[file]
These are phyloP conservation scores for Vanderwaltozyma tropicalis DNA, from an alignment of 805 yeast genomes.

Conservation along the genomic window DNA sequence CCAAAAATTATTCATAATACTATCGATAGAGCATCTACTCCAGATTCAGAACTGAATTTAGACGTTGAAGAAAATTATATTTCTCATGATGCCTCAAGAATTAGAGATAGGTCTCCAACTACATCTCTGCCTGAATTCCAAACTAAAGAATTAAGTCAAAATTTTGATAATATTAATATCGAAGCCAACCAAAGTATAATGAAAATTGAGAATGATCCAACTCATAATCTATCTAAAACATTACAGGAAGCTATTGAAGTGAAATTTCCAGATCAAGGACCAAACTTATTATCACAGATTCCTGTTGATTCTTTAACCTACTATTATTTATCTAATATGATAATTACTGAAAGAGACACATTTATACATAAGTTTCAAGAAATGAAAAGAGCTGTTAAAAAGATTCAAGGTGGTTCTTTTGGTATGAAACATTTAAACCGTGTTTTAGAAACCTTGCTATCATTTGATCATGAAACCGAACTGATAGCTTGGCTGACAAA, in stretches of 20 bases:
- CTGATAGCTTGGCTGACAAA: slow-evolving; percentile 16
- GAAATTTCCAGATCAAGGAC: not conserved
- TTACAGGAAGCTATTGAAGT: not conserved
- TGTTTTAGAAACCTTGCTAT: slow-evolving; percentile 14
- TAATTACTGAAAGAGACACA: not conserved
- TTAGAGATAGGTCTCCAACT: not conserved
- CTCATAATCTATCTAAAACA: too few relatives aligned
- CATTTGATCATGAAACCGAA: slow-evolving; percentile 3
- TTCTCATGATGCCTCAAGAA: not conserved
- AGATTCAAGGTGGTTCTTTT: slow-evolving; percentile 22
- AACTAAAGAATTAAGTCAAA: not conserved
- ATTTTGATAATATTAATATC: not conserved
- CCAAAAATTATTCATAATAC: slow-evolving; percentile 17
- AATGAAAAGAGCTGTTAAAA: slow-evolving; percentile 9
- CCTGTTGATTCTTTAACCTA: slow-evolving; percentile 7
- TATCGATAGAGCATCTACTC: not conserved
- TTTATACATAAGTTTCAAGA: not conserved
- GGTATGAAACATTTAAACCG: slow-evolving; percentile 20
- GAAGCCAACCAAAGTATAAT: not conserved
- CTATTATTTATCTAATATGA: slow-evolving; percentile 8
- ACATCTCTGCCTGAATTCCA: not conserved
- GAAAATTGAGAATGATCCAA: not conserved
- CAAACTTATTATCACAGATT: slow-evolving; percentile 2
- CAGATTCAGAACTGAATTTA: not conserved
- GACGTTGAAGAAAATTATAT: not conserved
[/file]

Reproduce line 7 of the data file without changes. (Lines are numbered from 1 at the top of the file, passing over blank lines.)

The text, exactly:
- TAATTACTGAAAGAGACACA: not conserved